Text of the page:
The ChatGPT prototype launched in November 2022. Since then both technology pundits and business sectors have been asking how much of a milestone this represents in the development of AI and machine learning. Interest has peaked again recently with the latest version (ChatGPT-4) has recently released. So let’s first recap on some of the fundamentals before considering the impact on the legal sector. ChatGPT is a chatbot which uses natural language processing to respond to any question asked of it. But beyond the novelty, some people are warning that this latest development is a step along the path to creating a dangerously smart AI.
ChatGPT is in an evaluation phase and is currently free to use while its creators (OpenAI) gather data and feedback on how it is performing. However, this is expected to change and it is anticipated that it will be monetized, if only to cover the considerable compute costs its creators have referred to (as well as the new $20 per month GPT Plus subscription service which has recently launched). It is not currently connected to the internet but has been trained on information through 2021. However the latest announcement to incorporate it into Microsoft Bing’s search will change that, and bring it front and centre of how people search for and find information. Unlike some chatbots it does not try to hide the fact that it is a machine and it is not trying to pass the Turing test by fooling people that it is a real person.
With that said, it provides an impressive user-experience. It has been trained to give long form answers, typically responding with a few sentences on your chosen topic. The information combined with the structure provides a richer experience as opposed to a single line answer. ChatGPT can also be used to draft content for social media on a topic of your choice (complete with hashtags), provide examples of code, summarize recipes or provide condensed biographies of your favourite band. The internet is awash with other suggestions as to how it can be utilized.
But what might this mean for the legal profession? Is this a significant step towards transforming our industry? If you ask ChatGPT it will tell you, “AI technology is impacting the legal industry by providing assistance with legal research, document review, contract analysis, predicting outcomes in legal cases and developing virtual legal assistance which can save time and reduce cost. Additionally, it raises concerns about job displacement and potential biases in AI systems.”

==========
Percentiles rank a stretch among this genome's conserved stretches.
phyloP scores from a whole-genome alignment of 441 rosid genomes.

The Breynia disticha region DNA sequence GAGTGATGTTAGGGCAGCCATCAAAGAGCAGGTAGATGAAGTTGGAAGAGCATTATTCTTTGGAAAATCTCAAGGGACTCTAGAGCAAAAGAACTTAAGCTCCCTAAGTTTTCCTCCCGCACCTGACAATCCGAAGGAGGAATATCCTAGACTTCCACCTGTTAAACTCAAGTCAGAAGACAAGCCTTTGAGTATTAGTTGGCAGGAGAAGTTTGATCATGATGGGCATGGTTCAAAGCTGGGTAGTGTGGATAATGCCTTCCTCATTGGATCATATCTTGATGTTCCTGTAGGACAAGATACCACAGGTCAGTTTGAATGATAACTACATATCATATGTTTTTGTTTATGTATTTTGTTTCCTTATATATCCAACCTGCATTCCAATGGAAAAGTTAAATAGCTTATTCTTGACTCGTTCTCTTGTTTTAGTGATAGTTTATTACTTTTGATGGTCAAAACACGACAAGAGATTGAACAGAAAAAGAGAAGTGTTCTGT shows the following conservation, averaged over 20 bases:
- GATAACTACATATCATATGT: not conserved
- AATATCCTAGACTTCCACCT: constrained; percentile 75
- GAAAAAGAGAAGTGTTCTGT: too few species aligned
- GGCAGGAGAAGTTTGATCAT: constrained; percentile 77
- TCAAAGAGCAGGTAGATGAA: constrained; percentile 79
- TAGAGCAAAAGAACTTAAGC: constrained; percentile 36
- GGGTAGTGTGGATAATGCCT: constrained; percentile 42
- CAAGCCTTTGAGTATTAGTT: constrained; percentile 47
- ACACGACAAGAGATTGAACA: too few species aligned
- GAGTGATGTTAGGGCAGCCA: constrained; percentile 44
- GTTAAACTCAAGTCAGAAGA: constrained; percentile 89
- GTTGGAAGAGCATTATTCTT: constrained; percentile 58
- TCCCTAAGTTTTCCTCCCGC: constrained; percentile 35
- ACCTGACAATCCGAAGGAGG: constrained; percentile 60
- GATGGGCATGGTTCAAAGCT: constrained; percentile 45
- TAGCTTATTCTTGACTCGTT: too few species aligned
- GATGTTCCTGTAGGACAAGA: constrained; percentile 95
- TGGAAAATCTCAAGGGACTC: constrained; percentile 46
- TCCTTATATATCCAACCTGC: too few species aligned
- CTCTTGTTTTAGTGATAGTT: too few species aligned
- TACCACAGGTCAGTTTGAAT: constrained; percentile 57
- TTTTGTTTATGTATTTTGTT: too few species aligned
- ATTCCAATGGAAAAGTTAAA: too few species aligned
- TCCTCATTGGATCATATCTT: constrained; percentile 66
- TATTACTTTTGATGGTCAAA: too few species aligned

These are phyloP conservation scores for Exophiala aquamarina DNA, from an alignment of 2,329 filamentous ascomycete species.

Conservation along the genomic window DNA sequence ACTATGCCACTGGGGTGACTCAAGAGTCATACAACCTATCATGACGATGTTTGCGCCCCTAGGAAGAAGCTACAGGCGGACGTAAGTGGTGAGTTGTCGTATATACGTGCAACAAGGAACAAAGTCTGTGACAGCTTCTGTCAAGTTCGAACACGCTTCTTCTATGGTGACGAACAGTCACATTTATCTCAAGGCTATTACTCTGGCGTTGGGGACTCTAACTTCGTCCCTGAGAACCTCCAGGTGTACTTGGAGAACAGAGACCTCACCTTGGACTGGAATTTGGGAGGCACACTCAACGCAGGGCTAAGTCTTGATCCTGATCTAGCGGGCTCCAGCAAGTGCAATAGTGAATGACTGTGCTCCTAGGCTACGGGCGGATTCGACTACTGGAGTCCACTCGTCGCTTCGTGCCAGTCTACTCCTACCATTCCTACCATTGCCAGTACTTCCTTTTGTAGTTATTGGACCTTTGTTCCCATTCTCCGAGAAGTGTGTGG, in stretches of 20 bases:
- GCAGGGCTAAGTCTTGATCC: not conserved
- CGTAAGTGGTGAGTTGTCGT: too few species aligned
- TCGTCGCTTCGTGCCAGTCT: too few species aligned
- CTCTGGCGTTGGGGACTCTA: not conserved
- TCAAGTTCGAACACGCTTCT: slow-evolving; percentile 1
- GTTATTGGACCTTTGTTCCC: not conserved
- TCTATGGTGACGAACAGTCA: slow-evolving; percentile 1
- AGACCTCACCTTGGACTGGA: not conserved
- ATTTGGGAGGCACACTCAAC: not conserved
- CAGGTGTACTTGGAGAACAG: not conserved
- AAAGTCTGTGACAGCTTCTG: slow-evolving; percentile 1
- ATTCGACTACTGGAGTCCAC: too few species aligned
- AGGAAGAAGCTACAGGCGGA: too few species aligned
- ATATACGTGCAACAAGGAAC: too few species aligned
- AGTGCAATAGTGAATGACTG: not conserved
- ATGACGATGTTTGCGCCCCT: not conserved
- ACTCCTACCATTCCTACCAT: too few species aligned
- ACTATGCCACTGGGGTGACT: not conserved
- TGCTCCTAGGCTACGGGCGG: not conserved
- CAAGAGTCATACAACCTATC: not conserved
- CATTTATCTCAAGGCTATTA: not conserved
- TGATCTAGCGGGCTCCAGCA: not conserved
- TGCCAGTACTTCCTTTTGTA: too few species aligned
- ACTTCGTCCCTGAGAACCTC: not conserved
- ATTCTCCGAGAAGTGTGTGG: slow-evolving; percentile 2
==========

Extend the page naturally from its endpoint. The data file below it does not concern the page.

On a more practical level, when asked ChatGPT will provide you with the summary of a contract type along with its intended purpose and typical clauses it would contain. And, pressed further it will provide examples of each type of clause.
To answer the question more meaningfully we need to understand (or at least hypothesize) what ChatGPT is doing behind the scenes. Is it creating new content or re-presenting the data it has been trained on? ChatGPT is not a thinking machine (for now), but it is highly skilled at pattern recognition. In this case, it is the pattern of how words are used in relation to each other. It knows what kinds of things are written about a particular theme and can dynamically create content on a topic, in a style or format which is relevant or familiar for that subject. Using this approach ChatGPT can even generate original poems or jokes which align to these previous patterns (but are of questionable quality).
But to appear to be accurate it needs to have been trained on numerous past examples of good content to provide a relevant response to a given request. Currently ChatGPT has been trained as a generalist rather than specialist – so the question becomes one of capability – what could be achieved if this capability was applied with much more focus to legal? To answer this we can already look to technology solutions like Luminance Corporate, which can analyse a contract and provide analysis on a clause-by-clause basis of how acceptable they are, given previously approved language, or how dramatically they deviate from it. While this makes lawyers more efficient, it does not remove the need for the assessment and decision-making of a trained legal professional.
Which brings us to the second limitation of AI-enhanced tools. They predict outcomes based on past examples but cannot predict outcomes once new variables come into play. For example it is highly unlikely that AI would be able to create an acceptable legislative framework for a new circumstance, such as the event of driverless cars. To do this would require genuine intelligence to synthesize multiple contributing factors taking in to consideration the nature of the new technology alongside a comprehensive understanding of the Road Traffic Act.
How significant is ChatGPT today? Its significance in the public domain cannot be overstated, but it still has a long way to go, even with the release of GPT-4 later this year may bring us closer. So will advancements such as how it is integrated with Bing’s search, other Microsoft products and capabilities, and other legal technologies in the market. It could also significantly alter how present AI solutions within legal are trained.
What may be more significant is the ‘AI race’ that will begin with businesses like Google announcing release of their version of AI products to the market. Microsoft CEO Satya Nadella also recently compared AI to the introduction of books and the internet. What is obvious is that the legal sector must pay close attention and be prepared to adapt to a very different future.